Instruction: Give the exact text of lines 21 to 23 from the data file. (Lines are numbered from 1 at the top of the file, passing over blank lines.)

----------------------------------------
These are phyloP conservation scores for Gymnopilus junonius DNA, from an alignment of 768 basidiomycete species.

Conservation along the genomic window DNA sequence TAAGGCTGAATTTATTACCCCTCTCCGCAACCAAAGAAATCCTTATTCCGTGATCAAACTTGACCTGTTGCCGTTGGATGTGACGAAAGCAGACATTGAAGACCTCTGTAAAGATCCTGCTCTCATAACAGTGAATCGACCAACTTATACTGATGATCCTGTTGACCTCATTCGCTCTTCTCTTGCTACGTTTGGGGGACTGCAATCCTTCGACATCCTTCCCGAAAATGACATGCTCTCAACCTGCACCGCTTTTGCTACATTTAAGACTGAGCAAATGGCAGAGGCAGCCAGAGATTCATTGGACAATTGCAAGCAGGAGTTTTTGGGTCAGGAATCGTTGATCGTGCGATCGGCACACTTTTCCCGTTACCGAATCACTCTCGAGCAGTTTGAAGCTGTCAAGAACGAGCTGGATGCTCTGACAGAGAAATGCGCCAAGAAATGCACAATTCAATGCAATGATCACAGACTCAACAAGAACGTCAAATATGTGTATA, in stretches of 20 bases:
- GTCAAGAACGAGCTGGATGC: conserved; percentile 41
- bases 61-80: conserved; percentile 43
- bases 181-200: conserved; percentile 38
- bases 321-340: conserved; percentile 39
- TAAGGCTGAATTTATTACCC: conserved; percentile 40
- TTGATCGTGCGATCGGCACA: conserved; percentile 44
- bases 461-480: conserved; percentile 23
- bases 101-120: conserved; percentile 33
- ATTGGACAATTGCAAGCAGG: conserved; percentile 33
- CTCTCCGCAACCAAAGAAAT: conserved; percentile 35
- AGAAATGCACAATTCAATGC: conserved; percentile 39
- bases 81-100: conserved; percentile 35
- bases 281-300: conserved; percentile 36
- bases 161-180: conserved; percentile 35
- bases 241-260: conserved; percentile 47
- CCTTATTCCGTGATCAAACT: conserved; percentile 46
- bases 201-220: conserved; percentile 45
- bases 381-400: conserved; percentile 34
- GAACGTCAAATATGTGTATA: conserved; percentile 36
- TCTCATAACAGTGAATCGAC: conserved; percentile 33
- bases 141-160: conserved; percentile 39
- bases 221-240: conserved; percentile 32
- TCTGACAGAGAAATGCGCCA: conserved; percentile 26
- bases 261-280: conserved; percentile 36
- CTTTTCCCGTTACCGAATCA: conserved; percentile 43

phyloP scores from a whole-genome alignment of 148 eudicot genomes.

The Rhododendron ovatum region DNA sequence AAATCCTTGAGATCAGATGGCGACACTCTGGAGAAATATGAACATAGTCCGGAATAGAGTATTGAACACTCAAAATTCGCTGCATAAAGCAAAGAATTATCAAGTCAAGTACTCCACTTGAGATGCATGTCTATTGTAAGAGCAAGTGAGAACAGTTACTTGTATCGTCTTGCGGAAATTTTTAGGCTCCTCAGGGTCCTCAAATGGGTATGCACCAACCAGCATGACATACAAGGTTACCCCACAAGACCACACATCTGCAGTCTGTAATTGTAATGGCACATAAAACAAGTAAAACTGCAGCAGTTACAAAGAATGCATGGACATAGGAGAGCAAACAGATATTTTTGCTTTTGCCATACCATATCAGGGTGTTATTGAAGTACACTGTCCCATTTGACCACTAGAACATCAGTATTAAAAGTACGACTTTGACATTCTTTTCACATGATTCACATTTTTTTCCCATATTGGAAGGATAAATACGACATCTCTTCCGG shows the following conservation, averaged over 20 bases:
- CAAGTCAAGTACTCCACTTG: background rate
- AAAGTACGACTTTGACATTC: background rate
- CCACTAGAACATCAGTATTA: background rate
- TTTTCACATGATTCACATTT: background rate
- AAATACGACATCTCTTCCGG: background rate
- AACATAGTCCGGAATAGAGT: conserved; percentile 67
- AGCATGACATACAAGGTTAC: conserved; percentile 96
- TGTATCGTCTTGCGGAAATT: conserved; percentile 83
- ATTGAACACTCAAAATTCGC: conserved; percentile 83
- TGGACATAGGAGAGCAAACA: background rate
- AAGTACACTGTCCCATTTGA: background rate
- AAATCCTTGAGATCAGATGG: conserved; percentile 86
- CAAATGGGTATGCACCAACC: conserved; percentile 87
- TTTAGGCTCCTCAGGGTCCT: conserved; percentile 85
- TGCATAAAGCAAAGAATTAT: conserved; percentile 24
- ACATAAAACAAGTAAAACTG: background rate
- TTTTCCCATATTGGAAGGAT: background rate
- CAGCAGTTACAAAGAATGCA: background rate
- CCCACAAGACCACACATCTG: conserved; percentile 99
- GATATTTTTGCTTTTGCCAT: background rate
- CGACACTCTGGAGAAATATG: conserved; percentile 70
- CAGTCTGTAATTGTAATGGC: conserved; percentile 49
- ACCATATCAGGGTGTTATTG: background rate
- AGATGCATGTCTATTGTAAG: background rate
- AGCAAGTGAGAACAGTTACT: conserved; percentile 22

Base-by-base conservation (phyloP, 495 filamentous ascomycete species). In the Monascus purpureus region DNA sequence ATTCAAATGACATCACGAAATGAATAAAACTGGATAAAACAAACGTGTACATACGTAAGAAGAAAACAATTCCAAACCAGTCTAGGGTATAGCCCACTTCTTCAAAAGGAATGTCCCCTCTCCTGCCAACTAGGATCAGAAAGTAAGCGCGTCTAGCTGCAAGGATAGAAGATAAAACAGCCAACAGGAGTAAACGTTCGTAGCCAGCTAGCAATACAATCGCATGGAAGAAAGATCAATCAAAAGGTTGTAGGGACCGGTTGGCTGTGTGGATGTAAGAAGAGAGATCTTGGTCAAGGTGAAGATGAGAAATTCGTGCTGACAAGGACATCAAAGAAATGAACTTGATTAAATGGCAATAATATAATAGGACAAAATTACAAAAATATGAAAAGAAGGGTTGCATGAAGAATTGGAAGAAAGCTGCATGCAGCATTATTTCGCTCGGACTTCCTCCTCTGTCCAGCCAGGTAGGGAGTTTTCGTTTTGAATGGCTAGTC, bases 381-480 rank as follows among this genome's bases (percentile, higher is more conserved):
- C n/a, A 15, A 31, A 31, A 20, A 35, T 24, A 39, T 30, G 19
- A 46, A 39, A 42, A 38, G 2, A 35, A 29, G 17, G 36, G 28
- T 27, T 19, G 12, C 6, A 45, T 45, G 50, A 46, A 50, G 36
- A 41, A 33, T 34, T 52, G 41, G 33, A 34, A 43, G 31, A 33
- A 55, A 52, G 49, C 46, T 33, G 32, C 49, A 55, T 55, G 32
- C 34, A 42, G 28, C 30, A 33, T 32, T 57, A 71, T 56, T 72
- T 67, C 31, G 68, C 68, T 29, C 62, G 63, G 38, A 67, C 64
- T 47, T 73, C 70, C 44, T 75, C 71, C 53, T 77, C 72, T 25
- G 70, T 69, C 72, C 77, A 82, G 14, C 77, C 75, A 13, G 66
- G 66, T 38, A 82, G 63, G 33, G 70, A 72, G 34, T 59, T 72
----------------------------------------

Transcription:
- GAACGTCAAATATGTGTATA: conserved; percentile 36
- TCTCATAACAGTGAATCGAC: conserved; percentile 33
- bases 141-160: conserved; percentile 39